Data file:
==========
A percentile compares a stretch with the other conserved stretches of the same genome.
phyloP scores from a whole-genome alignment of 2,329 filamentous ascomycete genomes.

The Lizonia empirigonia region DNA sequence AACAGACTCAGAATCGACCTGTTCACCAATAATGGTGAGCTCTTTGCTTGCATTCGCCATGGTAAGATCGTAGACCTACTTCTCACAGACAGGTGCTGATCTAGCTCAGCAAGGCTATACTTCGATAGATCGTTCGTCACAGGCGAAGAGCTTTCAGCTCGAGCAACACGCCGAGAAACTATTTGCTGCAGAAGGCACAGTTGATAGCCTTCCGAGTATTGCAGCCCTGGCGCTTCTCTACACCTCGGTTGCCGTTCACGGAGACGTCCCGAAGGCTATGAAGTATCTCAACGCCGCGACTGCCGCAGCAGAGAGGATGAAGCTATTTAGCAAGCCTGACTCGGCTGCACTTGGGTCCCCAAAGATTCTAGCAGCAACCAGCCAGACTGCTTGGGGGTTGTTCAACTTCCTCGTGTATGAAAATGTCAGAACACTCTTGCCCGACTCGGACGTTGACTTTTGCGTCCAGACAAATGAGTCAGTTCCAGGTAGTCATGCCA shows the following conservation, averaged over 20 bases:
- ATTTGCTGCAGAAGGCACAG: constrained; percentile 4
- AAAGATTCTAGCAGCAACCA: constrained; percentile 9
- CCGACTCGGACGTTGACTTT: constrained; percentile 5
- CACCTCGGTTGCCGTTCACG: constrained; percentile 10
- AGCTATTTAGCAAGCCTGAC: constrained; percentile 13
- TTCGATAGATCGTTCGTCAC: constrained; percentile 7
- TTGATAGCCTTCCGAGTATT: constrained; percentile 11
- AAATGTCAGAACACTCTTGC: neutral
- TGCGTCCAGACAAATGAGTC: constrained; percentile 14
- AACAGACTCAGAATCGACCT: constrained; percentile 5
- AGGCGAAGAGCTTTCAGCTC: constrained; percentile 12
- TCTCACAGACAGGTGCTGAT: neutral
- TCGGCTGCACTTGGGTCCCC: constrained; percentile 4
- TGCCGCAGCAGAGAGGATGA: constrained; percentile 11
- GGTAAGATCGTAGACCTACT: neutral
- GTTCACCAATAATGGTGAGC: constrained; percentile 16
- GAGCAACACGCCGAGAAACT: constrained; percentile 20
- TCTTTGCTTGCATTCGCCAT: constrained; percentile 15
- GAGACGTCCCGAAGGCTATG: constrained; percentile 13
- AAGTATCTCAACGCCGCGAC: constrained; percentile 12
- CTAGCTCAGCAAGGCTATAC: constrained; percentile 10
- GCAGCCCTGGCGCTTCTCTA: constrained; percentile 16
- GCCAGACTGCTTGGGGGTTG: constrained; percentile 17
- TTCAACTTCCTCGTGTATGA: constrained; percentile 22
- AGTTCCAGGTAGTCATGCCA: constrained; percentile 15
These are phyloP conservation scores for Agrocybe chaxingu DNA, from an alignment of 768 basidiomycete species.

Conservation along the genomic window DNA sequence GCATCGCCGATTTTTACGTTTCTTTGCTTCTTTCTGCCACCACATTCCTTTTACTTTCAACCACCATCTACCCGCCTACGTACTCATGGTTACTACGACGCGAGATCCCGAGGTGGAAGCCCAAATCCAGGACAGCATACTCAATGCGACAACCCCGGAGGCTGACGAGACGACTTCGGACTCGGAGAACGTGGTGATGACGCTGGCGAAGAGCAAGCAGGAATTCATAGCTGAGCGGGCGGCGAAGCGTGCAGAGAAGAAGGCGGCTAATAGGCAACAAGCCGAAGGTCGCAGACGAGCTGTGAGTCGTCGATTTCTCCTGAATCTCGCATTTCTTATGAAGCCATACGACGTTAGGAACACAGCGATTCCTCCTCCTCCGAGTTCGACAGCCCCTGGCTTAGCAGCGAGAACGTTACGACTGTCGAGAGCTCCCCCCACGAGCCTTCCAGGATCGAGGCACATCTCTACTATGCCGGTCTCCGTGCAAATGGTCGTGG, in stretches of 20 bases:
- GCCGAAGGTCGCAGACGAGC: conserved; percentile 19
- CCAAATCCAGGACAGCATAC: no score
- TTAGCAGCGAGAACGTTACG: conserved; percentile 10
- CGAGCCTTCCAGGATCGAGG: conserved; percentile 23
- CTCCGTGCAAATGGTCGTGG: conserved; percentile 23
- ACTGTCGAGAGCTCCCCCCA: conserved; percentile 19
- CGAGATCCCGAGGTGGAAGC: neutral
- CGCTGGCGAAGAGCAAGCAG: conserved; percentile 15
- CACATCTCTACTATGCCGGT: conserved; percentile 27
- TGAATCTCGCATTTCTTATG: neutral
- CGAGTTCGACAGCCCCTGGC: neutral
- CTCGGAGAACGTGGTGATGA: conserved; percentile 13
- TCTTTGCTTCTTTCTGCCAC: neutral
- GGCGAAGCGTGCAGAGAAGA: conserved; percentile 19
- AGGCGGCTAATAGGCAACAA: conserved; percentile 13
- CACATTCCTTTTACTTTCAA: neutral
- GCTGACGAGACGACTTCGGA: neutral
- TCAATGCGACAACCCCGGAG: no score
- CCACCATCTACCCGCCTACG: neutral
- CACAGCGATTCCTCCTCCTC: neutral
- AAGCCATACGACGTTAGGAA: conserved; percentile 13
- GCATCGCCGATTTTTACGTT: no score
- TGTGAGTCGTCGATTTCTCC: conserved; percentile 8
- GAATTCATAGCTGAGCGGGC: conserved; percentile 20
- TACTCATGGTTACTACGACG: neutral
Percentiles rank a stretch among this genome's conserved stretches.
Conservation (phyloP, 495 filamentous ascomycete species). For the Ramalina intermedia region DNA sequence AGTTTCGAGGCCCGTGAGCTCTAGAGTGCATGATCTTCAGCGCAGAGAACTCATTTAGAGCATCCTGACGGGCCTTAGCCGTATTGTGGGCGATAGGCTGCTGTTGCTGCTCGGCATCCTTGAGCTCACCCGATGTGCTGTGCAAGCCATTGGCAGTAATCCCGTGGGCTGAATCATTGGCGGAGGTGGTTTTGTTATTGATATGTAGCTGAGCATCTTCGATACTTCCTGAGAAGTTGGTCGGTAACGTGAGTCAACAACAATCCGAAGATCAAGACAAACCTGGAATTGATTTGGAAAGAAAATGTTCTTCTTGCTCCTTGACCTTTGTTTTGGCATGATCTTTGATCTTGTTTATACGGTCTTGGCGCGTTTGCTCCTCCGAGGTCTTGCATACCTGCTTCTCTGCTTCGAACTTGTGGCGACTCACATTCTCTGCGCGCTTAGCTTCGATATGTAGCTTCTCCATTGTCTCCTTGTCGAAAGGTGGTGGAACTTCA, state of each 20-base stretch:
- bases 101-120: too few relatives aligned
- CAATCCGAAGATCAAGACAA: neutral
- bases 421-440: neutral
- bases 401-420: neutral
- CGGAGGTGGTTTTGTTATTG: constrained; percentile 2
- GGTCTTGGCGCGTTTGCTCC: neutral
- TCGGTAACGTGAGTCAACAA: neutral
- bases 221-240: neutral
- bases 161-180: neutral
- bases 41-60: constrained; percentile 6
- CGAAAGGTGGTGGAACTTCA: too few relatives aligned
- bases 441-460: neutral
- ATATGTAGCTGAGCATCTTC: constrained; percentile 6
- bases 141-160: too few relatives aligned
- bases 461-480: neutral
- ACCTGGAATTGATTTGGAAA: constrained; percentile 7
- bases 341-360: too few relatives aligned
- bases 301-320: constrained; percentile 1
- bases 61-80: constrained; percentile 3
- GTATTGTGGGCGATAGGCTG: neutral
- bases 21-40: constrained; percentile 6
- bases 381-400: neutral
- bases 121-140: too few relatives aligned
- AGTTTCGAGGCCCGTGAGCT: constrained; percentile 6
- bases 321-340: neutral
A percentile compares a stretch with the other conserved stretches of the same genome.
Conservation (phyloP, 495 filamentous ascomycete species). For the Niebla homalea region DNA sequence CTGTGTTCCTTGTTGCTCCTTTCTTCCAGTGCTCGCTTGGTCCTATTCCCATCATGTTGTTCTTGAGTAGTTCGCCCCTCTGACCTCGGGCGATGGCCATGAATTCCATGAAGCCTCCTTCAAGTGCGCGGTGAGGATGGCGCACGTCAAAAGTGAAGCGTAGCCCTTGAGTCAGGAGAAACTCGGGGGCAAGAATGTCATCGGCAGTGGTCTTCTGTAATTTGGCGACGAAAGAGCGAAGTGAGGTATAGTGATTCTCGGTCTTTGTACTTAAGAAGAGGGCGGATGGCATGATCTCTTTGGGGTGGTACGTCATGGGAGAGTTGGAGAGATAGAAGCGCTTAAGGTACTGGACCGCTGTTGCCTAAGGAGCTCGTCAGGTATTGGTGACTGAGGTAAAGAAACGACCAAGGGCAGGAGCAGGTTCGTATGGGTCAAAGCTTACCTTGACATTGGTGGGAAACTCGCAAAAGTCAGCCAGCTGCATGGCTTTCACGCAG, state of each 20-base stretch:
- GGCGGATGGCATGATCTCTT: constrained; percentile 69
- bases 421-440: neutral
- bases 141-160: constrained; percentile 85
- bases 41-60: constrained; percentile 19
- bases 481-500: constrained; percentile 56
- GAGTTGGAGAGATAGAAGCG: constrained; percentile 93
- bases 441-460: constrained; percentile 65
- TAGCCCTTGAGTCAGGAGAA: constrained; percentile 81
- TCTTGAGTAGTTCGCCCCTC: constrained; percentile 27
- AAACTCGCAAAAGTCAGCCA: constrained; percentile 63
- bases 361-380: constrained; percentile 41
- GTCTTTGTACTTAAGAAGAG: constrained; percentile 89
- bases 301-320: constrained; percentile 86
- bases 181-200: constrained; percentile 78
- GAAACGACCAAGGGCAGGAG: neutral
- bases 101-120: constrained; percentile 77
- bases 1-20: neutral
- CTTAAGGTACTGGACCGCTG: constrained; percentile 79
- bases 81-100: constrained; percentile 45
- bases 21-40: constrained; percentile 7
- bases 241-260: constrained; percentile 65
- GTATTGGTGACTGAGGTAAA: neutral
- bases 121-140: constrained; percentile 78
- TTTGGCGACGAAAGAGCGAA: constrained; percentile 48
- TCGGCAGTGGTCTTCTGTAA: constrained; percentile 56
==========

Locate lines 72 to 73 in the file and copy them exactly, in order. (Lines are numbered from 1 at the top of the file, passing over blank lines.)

- bases 461-480: neutral
- ACCTGGAATTGATTTGGAAA: constrained; percentile 7